Candy Hearts: We really wish we’d listened to their music before we saw them live. This set felt like a disappointment and nearly made us leave the venue (this is dramatic but our spirits were NOT. IN. IT.) The lead singer, a young girl with purple hair who we recognized as someone who was rocking out next to us earlier in the night (does Slake not have a green room?) was more times than not offbeat, off key and out of tune. Once we moved past our uneasiness about what was happening on stage, we sort of got into the groove of their sound. What felt jarring at first, turned into what Rachel described as “90’s movie transition music.” We can wholeheartedly say that a good chunk of their songs would have been played during a cutaway scene during Clueless. Post-show, Rachel still couldn’t wrap her head around what we’d seen, so she rushed to YouTube and the Candy Hearts website to see what we were missing (if anything). The recorded version of one of their more popular tracks, “Bad Idea,” feels McFly-esque during their Just My Luck days and she didn’t hate it!! But the issue is their live performances. When you mix a questionable front person with a pretty standard sounding band, you’re left with a bad taste in your mouth. Another one we enjoyed post-show was “Miles and Interstates,” from their EP “The Best Ways to Disappear.” Lyrically, this band was on top, with emotional grabbers like, “You are a song in my head/my voice is sore form singing it/as we cross off miles and interstates/the same white lines that brought you here/will take you away.” That is so upsetting and perfect, but this isn’t a lyric blog. Tonight it wasn’t the wrong venue or genre; tonight it was the wrong band.
Seaway: Although they were one of the headliners, these guys are perhaps lesser known than the two bands that preceded them. Canadian pop punk-rockers, Seaway, filled the stage with their two guitars, bass, drums and lead singer, Ryan. Unfortunately for all the bands tonight, Slake really needs to invest in a new sound system – or a better technician – because it was impossible to hear what Ryan was singing – and he was screaming. They blend metal/punk and pop together with very heavy guitar riffs and what you get in the end is kind of a death metal version of Good Charlotte. I think it’s fair to say that neither of us are racing to buy Seaway’s latest single, but what they lacked in appeal for us, they more than made up for in showmanship. Their confidence is apparent as each guitarist took the Jack Black guitar rock god stance on stage (I stand by my opinion that School of Rock is a great movie-Alicia). What we didn’t understand is why they were wearing work-out gear on stage – the gym shorts and t-shirts didn’t quite go with the sound they were producing.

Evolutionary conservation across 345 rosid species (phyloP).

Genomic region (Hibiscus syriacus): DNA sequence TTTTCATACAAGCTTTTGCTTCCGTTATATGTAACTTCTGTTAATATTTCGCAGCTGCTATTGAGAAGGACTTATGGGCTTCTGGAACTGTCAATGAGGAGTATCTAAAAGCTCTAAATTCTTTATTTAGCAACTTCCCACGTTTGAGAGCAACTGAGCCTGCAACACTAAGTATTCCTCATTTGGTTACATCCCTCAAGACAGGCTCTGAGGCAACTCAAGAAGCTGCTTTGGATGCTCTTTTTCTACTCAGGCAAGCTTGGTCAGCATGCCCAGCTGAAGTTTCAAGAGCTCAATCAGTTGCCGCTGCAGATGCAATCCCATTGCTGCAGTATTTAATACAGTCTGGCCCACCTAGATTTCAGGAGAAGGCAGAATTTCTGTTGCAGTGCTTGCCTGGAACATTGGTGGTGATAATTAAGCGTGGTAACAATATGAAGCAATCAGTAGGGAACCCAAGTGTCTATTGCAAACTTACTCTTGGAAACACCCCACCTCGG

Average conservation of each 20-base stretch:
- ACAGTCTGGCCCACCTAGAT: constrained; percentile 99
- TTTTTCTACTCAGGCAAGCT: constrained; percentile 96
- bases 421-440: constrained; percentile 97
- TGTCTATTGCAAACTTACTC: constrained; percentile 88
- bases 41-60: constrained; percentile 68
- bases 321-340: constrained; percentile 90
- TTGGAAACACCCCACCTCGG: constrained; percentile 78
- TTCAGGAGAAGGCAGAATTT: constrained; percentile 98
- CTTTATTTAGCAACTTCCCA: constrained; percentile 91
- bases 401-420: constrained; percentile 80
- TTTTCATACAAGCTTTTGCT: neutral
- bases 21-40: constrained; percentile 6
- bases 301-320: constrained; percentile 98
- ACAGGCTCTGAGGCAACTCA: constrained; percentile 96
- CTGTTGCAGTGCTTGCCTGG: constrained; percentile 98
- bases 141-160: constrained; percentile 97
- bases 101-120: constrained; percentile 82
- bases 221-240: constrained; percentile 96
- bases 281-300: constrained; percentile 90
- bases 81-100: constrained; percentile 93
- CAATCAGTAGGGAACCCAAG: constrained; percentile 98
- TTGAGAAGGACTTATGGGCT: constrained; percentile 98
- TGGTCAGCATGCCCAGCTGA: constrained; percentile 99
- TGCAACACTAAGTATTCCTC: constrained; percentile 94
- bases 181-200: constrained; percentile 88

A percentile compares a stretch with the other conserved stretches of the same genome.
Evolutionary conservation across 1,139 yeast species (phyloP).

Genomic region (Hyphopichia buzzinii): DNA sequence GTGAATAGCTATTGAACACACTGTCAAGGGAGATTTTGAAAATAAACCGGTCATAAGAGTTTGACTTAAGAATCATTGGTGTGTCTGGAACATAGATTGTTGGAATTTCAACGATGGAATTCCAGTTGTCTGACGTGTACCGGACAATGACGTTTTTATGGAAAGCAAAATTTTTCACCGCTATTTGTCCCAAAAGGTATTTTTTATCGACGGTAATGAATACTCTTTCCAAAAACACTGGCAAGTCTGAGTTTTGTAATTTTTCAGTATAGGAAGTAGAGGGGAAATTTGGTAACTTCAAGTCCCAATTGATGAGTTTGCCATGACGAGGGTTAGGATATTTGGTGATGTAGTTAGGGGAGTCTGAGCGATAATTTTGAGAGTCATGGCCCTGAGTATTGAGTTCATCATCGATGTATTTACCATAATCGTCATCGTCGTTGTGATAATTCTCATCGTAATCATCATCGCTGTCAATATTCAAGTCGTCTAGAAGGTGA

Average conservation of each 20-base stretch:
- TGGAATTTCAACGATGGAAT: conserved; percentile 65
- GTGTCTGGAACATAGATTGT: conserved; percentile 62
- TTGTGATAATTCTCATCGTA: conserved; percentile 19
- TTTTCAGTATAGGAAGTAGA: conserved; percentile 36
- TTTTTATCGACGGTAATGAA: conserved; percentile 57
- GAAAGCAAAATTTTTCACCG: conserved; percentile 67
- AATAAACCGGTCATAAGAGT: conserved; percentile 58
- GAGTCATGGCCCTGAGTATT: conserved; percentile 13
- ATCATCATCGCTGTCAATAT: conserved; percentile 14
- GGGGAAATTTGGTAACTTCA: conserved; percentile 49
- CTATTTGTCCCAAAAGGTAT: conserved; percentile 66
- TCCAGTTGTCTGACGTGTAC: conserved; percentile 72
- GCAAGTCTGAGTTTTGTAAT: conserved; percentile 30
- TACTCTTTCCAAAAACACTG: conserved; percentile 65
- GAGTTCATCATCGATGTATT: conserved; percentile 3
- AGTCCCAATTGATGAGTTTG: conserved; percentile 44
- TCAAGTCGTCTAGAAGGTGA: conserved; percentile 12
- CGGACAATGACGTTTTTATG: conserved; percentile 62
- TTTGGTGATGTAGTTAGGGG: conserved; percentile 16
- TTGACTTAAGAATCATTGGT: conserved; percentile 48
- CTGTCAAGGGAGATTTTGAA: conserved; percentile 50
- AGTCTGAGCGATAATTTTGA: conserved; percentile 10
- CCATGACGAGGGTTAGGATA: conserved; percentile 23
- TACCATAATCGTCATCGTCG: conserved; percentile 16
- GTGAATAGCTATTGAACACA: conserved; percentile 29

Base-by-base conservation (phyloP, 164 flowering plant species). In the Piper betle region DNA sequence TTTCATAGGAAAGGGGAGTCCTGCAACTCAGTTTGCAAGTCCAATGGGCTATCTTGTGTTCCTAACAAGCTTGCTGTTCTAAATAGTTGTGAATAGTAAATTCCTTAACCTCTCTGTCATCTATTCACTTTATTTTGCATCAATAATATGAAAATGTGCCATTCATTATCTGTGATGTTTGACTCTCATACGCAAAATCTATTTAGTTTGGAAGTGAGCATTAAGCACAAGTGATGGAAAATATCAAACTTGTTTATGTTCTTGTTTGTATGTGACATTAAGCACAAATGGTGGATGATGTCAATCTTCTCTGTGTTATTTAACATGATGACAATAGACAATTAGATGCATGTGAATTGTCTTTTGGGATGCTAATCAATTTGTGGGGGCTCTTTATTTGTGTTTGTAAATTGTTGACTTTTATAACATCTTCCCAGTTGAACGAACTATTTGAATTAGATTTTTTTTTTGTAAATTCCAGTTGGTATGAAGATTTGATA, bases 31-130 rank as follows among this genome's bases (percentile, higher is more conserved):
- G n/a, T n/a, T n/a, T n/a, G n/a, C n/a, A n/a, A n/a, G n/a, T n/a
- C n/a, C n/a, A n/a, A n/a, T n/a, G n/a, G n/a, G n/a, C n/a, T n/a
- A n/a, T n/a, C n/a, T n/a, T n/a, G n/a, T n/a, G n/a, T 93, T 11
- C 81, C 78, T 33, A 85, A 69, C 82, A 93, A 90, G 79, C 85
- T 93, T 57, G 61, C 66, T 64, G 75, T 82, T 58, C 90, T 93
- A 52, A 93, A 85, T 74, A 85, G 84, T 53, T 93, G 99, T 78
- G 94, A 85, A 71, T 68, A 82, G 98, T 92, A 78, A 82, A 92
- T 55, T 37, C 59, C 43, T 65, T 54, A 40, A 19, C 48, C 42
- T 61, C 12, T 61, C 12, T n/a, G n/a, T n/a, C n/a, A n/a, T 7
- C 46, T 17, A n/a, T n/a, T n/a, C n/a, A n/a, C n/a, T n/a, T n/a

Stickup Kid: Stickup Kid has a great sound. I wouldn’t call it unique, but their song writing is interesting and their music is balanced. Their set mixed slow melodies of songs like “Lost,” with amped up songs like “The Depths of Me.” We kept waiting for the breakout “ah-ha” moment for us, and although that never really came, we believe it’s just around the corner for this Canadian band. This group was gave us a heavy dose of “indie” during their set, and it was much appreciated and probably the best way to end our night. Holding his retro microphone, Tony Geravesh, flung his long curly hair while he rocked out with the other members of the band. When we found ourselves disconnecting from the performance, we would instantly find something on stage to obsess over. During Stickup Kid, we realized that all of the tonight’s bands used the same drum kit. How cute! They were also all dancing to each other’s music, enjoying sets and singing along to each other’s lyrics like fans. In a room of maybe 50/60 people, 20 of them were from the 5 bands and they have formed this little tour family. It was kind of adorable to see them get into each band’s set and support one another on the stage. What was equally dynamic and cute about Stickup Kid was that their actual families were there to support in the crowd as well. One dad/uncle/manager(?) was climbing into the aforementioned go-go cages with his GoPro and selfie-stick to capture the entire show. Rock on, man!
Alicia’s Takeaway: Apart from Driver Friendly, why didn’t any of these bands care what they look like on stage? I truly believe that you don’t judge a book by its cover, or in this case, a band by its cover art, but people – please care a little more about how you’re presenting yourself on stage. Under Armor shorts, ill-fitting khaki’s and weird floral shirts isn’t cool because you think it looks like you don’t care – it’s not cool because you don’t care. Also, the venue burned Patchouli incense – a major no-no in my book.
RCS’ Takeaway: Sadly this was not a favorite night for me. However, save the weird audio issues, Slake is one of the coolest, most hidden, funkiest standard venues. Definitely need to make my way back here, if only to dance the night away! Seriously, where did this place come from and why hadn’t I known about it before? The bathroom was unisex so that was both a #bless (I went to a hippie school, okay) and a #pause (there wasn’t a sign so it caught me off guard)…but it was drenched in red lights, so thumbs up from me! The drinks were also watered down but now I’m just complaining.